Diversity Awareness for Effective Nonprofits

Today’s workforce and organizations are increasingly diverse. Effective non-profits need to be capable of welcoming, including, utilizing and working with diverse people, perspectives, styles, and experiences for overall success and capacity.

This presentation offers practical tools and concepts designed to resolve tensions, utilize strengths, support collaboration, and create more welcoming environments.

Takeaways:
-How having an inclusive enough model of diversity is crucial
-How role awareness helps integrate diverse people, views, styles, and experiences
-How the roles of mainstream, minority, and marginal are important, apparently here to stay, and need to be related with each other
-How outer representation of diversity is often not enough without the inner diversity awareness and relationship skills
-How effective non-profits benefit from being inclusive and welcoming

Bill Say, M.A. has over twenty years experience with diversity awareness training, community capacity building, group facilitation, and mental health counseling and training. His organizational consulting experience is with health, mental health, and educational organizations in the US and abroad including with the National Alliance on Mental Illness, UN refugee health organizations in the Middle East (UNRWA), Independent Thought and Social Action in India, New Energy in China, and the Highlander Research and Education Center in TN.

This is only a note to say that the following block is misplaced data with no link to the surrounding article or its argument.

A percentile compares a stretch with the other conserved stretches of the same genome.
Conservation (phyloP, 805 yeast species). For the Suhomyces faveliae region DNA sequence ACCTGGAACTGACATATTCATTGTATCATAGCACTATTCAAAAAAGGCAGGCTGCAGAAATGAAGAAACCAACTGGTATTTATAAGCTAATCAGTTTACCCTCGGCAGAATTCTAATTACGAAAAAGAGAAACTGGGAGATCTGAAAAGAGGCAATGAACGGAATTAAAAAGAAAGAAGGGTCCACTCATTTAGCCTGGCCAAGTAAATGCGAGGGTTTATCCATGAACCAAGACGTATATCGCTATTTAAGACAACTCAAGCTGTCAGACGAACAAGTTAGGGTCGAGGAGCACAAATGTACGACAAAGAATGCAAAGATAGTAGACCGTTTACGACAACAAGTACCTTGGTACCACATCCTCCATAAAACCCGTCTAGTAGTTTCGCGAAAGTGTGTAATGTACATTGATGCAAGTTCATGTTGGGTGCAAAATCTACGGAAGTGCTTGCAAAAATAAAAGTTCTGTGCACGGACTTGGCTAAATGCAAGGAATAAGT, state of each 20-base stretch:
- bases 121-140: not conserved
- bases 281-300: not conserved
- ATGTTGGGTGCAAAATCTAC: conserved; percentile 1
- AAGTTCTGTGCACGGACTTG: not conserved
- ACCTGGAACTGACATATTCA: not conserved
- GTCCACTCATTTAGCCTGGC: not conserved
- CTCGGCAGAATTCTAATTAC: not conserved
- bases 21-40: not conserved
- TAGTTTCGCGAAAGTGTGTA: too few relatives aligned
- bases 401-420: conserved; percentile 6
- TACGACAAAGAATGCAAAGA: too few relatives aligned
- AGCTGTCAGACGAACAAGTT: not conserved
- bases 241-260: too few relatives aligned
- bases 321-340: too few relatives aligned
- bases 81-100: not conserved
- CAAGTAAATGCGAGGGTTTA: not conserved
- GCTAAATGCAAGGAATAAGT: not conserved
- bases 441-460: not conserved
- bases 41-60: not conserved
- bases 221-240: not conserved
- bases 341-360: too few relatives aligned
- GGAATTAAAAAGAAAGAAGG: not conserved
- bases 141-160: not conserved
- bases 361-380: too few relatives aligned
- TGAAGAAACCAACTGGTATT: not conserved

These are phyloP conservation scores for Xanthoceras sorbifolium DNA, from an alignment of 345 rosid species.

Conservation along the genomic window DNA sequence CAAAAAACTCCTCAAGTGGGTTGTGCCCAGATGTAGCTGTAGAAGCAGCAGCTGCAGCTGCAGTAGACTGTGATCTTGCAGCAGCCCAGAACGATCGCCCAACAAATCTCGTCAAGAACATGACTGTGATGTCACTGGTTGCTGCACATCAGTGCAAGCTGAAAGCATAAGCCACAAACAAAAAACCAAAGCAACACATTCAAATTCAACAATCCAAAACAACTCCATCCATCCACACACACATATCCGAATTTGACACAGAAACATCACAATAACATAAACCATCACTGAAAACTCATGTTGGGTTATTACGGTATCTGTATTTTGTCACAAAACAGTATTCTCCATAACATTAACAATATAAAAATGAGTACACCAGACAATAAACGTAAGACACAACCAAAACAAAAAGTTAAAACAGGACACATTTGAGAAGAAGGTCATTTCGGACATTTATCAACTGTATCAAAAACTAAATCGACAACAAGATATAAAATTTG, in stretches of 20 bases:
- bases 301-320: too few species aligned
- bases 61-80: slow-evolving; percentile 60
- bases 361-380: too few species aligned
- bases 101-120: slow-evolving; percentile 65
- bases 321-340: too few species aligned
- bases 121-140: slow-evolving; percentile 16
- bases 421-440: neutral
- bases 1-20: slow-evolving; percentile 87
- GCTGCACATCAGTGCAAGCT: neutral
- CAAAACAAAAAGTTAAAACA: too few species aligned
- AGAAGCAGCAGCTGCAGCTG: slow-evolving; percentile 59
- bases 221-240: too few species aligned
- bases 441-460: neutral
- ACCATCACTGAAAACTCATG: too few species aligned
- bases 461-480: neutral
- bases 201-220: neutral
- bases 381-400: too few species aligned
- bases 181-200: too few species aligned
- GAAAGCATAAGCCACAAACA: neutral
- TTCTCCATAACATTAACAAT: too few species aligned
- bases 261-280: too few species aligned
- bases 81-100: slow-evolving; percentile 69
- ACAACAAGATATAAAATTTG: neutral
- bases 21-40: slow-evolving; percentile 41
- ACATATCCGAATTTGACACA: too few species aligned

Bill’s successful trainings have included two year, six month, weekend, and daylong training groups that focused upon diversity issues, relationship and team building, conflict resolution skills, leadership development, and participation in decision-making and governance.

He has facilitated diverse groups facing issues ranging from racial tensions, decision making power, sexism, community and cultural traumas, AIDS, economic distress, socio-economic class, ageism, to relationship issues and conflicts.

He has successfully facilitated diversity and conflict facilitation and trainings to various organizations; small and large groups of board and staff in sensitive explorations of marginalization; work with groups of seniors with diverse consciousness states and conflict; a large consortium of domestic violence, mental health, legal services, and veteran groups in their burgeoning partnership; a city open forum on youth issues with youth activists, rap artists, police, re-entry strategists, city Mayor, and school principals and teachers; a large group of mental health experts exploring post earthquake trauma issues in China; and subtle connection and communication training to family members and medical staff serving patients in minimally communicative, comatose, and persistent vegetative states.

For Process Work Consulting Bill Say has certification in the Process Work approach to organizational development and change management. He is a former faculty member of JFK and Naropa Universities, and San Francisco director of Deep Democracy Institute. He directs the Community Healing & Leadership Training and Process Work Consulting

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